Unified Geological Map of the Grand Canyon

We were puzzled about the Supergroup so we bought a pdf map from the Geological Society of America that covered the eastern part. We found that a forest of inconsequential faults, strikes and dips, and other notations was distracting us from the trees. We converted it to Autocad with the notion of moving these nuisances to a different layer. This tediously done, we still did not like the hatches so we set about creating our own with better contrast.

This proved to be astonishingly difficult as the unit boundaries proved to be multiple crudely overlapping splines and polylines that confounded our new hatches. We wound up erasing duplicates and retracing the boundaries. Lots of Supergroup exposures lie west of our GSA map, so we used a similar approach with scaled screen captures from the USGS “Mapview”. These we positioned in

Arcmap to create the previously posted image below.

Arcmap allows crude two point geolocation of Autocad linework that is good enough for views from the stratosphere as above, but when we dug into the schists we really wanted more. We had been unable to accurately position the GSA map in Autocad. Autocad warps the underlying Bing image to match the linework from a single geolocation point, and none of their projections matched.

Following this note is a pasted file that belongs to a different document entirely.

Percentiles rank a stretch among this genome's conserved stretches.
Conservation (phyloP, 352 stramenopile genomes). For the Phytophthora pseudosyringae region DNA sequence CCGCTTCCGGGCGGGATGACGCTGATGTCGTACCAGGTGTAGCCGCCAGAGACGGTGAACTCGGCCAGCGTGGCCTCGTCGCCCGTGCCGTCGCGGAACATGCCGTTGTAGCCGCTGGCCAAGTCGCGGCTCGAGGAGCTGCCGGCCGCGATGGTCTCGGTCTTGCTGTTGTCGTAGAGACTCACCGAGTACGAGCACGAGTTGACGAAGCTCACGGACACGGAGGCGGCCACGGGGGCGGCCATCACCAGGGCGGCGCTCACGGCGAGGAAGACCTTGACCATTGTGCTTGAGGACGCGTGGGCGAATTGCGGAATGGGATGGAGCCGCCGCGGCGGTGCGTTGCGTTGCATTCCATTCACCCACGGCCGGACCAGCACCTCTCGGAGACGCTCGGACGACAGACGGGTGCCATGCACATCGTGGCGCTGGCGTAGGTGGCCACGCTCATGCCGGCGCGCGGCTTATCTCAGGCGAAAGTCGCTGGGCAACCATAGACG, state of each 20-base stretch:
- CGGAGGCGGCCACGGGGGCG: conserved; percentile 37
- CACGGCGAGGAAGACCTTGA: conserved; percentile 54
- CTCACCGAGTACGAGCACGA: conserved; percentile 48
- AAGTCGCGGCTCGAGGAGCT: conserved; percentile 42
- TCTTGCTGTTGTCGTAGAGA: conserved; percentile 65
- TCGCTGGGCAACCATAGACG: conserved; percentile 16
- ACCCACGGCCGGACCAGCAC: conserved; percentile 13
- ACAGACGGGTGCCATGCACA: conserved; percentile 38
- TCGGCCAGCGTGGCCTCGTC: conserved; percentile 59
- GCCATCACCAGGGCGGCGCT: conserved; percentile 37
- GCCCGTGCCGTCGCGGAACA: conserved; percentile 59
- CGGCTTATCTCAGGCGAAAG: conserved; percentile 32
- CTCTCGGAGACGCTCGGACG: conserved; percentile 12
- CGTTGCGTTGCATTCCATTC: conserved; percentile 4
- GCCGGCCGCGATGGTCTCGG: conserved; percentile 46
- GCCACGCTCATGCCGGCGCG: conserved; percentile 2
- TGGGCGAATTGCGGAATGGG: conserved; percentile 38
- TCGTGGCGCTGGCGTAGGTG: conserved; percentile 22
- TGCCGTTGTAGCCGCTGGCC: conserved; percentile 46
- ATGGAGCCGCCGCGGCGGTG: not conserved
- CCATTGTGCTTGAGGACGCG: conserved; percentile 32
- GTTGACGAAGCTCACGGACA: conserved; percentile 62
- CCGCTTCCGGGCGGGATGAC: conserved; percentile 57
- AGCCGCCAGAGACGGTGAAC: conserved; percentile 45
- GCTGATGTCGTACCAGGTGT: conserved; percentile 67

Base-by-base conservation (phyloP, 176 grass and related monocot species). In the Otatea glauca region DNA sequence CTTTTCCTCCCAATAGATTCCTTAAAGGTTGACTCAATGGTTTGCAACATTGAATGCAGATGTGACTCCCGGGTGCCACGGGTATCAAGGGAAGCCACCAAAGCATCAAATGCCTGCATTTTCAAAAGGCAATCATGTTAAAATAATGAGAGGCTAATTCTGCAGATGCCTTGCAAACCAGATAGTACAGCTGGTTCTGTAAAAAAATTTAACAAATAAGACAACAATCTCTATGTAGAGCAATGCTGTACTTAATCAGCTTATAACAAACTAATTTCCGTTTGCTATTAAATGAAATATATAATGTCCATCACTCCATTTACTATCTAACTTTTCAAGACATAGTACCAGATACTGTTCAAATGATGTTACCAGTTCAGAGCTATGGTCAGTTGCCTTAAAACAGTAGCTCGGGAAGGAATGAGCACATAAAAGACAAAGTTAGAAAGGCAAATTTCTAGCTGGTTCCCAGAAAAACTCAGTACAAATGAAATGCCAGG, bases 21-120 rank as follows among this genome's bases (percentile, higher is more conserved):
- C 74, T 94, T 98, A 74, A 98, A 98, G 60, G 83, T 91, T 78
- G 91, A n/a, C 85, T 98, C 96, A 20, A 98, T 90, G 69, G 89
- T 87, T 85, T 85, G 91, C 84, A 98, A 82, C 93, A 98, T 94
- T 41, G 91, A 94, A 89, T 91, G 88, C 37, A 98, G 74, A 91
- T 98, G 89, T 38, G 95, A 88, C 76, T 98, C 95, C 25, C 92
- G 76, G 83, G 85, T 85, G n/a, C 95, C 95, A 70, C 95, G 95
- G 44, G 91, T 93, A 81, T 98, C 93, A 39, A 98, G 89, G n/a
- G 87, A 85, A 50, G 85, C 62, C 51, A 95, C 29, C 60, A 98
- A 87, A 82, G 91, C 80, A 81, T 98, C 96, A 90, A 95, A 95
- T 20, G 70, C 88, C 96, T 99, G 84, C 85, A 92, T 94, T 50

During the schist work we realized that the Autocad imagery was good enough that we could SEE the layers and began drawing directly on the imagery. 

Thus the Unified Map of the Grand Canyon was born.

It was a lot of work. It is a completely different kind of geological map based on the river runner’s encounter with the TOP of each layer. Top means when you can’t see it any more because it is buried by the layer above, not when there is air above it. If there is air above it, you are somewhere below the top and above the bottom; which here is the top of the layer below. Using only the top forces constant mindfulness of the stratigraphy. 

We use no regions or hatches. The imagery itself becomes the hatch, true to the nature of the layer. We ignore land slides and faults not critical for understanding. Recent lava is a distraction. It is plainly visible. We die into it when it is thick, but often find a line that telegraphs through.

The map is unified in that the USGS Mapview uses many different maps compiled over half a century with different groupings and different names. Our interpretation groups Esplanade with Supai, Surprise Canyon with Redwall, and Temple Butte with Muav. The latter two are discontinuous, and well, we didn’t need any more lines.

We will get further into the features of this map in the next post. 








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